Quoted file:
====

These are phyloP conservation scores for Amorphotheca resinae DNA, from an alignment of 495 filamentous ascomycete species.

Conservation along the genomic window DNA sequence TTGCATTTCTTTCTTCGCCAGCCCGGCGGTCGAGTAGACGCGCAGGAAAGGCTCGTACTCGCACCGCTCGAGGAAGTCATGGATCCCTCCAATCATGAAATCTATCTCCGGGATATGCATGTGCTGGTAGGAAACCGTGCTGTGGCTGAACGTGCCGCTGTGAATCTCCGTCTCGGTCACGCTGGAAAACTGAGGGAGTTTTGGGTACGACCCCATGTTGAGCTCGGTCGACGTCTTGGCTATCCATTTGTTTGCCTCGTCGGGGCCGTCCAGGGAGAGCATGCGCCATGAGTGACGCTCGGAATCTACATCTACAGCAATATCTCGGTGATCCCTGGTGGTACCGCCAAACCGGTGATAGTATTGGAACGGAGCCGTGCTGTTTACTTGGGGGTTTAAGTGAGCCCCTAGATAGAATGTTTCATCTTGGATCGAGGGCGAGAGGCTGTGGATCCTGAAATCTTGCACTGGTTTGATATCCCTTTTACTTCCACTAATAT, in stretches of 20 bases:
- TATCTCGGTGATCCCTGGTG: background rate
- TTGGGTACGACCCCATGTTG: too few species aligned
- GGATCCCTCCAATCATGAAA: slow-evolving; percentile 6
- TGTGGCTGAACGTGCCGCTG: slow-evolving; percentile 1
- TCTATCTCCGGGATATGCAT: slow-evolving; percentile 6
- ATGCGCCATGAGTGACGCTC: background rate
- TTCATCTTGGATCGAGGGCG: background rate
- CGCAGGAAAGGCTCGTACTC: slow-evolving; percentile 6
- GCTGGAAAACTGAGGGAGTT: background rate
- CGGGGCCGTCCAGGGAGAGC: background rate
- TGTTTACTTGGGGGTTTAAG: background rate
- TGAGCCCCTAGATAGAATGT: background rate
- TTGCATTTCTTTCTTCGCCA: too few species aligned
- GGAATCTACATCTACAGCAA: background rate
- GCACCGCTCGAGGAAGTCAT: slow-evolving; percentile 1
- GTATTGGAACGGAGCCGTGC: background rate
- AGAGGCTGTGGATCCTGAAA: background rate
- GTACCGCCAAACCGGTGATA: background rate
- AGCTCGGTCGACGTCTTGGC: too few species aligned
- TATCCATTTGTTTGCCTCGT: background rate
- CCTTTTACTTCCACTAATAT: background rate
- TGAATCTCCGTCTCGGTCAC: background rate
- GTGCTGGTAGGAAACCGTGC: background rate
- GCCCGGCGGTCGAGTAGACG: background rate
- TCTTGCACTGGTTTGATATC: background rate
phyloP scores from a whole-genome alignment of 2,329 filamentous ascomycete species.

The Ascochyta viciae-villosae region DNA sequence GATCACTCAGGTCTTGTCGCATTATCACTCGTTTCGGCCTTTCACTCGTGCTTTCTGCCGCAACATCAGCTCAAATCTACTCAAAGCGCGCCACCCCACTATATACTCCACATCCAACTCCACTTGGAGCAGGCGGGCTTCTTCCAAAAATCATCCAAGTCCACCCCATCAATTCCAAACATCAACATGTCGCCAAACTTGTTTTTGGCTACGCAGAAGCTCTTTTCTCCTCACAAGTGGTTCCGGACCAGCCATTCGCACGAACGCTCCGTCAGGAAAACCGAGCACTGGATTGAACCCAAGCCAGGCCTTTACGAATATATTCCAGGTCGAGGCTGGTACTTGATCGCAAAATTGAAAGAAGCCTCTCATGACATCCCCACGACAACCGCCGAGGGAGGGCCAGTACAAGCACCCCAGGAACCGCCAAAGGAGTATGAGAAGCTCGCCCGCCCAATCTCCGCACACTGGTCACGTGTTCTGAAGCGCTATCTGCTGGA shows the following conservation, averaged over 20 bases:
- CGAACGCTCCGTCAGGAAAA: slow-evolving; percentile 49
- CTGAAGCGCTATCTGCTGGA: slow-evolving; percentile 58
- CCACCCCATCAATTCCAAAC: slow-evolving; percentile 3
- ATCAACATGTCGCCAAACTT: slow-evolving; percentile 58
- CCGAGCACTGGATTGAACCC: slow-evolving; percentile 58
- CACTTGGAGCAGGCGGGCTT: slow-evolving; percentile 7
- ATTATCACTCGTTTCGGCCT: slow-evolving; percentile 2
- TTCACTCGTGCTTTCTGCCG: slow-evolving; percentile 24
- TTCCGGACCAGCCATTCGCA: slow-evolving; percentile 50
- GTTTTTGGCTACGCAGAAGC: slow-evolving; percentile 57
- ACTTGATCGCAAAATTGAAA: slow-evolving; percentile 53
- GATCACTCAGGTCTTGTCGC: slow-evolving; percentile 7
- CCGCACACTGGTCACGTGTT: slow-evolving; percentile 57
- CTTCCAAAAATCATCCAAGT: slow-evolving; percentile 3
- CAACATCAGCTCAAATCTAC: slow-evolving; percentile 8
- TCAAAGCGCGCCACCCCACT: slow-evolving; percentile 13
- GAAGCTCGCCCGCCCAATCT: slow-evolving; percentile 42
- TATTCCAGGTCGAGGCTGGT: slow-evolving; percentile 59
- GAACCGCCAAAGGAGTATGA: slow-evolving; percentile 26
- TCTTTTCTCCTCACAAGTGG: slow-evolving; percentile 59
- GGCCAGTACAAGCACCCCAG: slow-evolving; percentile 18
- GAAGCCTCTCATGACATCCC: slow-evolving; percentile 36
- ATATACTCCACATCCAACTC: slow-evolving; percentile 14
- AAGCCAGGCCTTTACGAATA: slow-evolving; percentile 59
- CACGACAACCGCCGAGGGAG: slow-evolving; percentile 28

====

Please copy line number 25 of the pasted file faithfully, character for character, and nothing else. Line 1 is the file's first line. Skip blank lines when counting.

- GTGCTGGTAGGAAACCGTGC: background rate